Chapter Two, on Hogarth, is the most fresh and fluid part of Imitation and Society, splendid first of all for including Hogarth alongside Burke and Kant as a serious theorist of aesthetics (no one of the rhetoric-of-empiricism school had done so). Hogarth’s premier scholar, Ronald Paulson, blurbs the book: “Huhn analyses Hogarth’s discourse in his Analysis of Beauty as if it were a philosophical discourse. This is an extremely useful thing to do—and it has not even remotely been done [before].” Huhn summarizes his cogent analysis of Hogarth’s treatise:

Hogarth postulates a nature in ceaseless motion; in order for any aspect of it to become visible, vision—or “eye” as he puts it—must itself be made mobile. In short, nature becomes visible only when sense mimetically approximates its most distinctive feature [i.e., movement]. . . . Vision is natural to the extent that it is capable of following nature’s motions, and yet it remains distinct from nature insofar as the eye requires a goad or spur to trace the motion of nature, or even to tease the motion out of nature. According to Hogarth, drawing and painting emerge in order to put the somehow fallen eye back into the motion of nature. . . . Motion may even be for Hogarth that which propels mimesis. That is, motion’s implied ceaselessness—recall the serpentine line—itself contains the implications of continuity not only from nature to the senses but also from one faculty to another. Motion is a means of traversing a gap between two things as well as a means, for Hogarth, for undermining a metaphysics of substance and substituting it with a doctrine of active life and its active mimetic reproduction. (10–11)

Mimesis figures prominently in Huhn’s fine analysis of Hogarth—but what, we may ask, of society? Huhn draws in society at the end of Chapter Two through remarks on Hogarth’s second explanatory print for The Analysis of Beauty, a depiction of a country dance: “the passive movements of looking become the active movements of drawing that are still more activated, and socialized, in dancing” (100). Huhn here suggests, in contradistinction to his chapter on Burke, that society is the telos rather than the origin of the aesthetic imagination.

Huhn’s third and last chapter, on Kant, consists of arguing, against successively summoned Kantians (John Zammito, Henry Allison, Eva Schaper, et al.), that “for Kant pleasure is the sine qua non of aesthetic judgment” (104). Huhn’s implied audience here consists of “us . . . Kantians” (127). For those outside of this circle, the merits of Huhn’s case are hard to judge. In earlier chapters, particularly the chapter on Burke, Huhn displays a lack of real engagement with the scholarly literature; here, by contrast, he obscures his argument in an extensive, perhaps excessive engagement with a specialized literature. Three things about this chapter stand out: first, for Kant (as opposed to Burke and Hogarth) aesthetic pleasure is “unlike pleasure in general” (148). Second, “the pleasure we take in the beautiful is,” in Kant’s phrase, “a pleasure of mere reflection” (quoted 115): it is this self-reflexive nature of aesthetic judgment that allows Huhn to claim that mimesis is crucial to the Kantian project. Third and finally, Huhn does not here address the relation of imitation to society.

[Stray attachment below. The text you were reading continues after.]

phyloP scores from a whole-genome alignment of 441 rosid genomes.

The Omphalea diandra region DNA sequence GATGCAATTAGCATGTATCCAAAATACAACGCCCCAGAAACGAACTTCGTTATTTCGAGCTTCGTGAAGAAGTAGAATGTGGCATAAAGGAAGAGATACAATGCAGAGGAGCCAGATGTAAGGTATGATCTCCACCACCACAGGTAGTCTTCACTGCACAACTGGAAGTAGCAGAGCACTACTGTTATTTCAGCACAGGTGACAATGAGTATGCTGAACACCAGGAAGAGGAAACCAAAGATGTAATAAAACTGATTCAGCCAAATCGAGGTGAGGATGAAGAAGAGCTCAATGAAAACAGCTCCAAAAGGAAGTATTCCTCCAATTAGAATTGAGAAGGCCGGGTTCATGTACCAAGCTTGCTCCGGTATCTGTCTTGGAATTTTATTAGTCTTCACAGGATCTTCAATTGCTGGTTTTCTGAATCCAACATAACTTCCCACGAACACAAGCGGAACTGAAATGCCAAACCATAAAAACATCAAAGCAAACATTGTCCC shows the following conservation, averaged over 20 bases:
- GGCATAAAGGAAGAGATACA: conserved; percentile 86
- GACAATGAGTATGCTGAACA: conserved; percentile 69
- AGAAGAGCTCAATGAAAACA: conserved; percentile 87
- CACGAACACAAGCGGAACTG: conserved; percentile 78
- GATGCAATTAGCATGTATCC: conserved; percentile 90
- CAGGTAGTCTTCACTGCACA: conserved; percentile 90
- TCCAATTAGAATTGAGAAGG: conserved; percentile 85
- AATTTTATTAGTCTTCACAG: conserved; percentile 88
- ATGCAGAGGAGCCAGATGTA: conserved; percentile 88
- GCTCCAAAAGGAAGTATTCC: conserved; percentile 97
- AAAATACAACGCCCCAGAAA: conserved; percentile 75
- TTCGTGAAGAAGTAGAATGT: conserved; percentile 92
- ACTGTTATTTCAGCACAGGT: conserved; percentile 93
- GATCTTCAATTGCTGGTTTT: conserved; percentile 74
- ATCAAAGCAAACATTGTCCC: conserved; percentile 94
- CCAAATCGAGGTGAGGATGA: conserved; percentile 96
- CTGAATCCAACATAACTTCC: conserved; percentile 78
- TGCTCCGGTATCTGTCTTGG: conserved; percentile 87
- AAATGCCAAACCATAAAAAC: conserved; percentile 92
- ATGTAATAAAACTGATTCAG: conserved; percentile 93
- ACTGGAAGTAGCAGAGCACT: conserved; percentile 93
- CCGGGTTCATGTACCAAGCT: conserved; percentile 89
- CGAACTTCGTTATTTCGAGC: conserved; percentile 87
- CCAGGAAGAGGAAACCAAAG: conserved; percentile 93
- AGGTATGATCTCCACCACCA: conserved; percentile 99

Presumably as a response to this disappearance of “society” from his book, Huhn concludes, candidly: “[b]y titling the book Imitation and Society I had hoped that in following the intricate movements of mimesis through Burke, Hogarth, and Kant ‘society’ would somehow emerge as the true object and origin of taste and aesthetic judgment. Yet now that I’ve emptied the barrel—though not without relish—no key appears” (151). Despite his inability to give a coherent sociological account of the aesthetic (undoubtedly an ambitious aim), Huhn nonetheless challenges us to think through the theoretical connections between representation, pleasure, and “society”—at least the particular society that produced Hogarth’s dance and Burke’s person of taste. Huhn suggests that the rhetoric of empiricism has not yet been fully mined, at least not in its social context. I particularly recommend to this journal’s readership Huhn’s important chapter on Hogarth’s empiricist aesthetics.



[1] See, for example, Paul de Man, “The Epistemology of Metaphor,” Critical Inquiry 5 (Autumn 1978): 13–30; John Richetti, Philosophical Writing: Locke, Berkeley, Hume (Cambridge Mass., 1983); Cathy Caruth, Empirical Truths and Critical Fictions: Locke, Wordsworth, Kant, Freud (Baltimore, 1991); Frances Ferguson, Solitude and the Sublime: Romanticism and the Aesthetics of Individuation (New York, 1992) includes chapters on Burke and Kant; Jules David Law, The Rhetoric of Empiricism: Language and Perception from Locke to I. A. Richards (Ithaca, 1993) includes a chapter on Burke; Adam Potkay, The Fate of Eloquence in the Age of Hume (Ithaca, 1994), esp. 181–88; William Walker, Locke, Literary Criticism, and Philosophy (Cambridge, 1994); David Marshall, “Arguing by Analogy: Hume’s Standard of Taste,” Eighteenth-Century Studies 28 (1995): 323–43.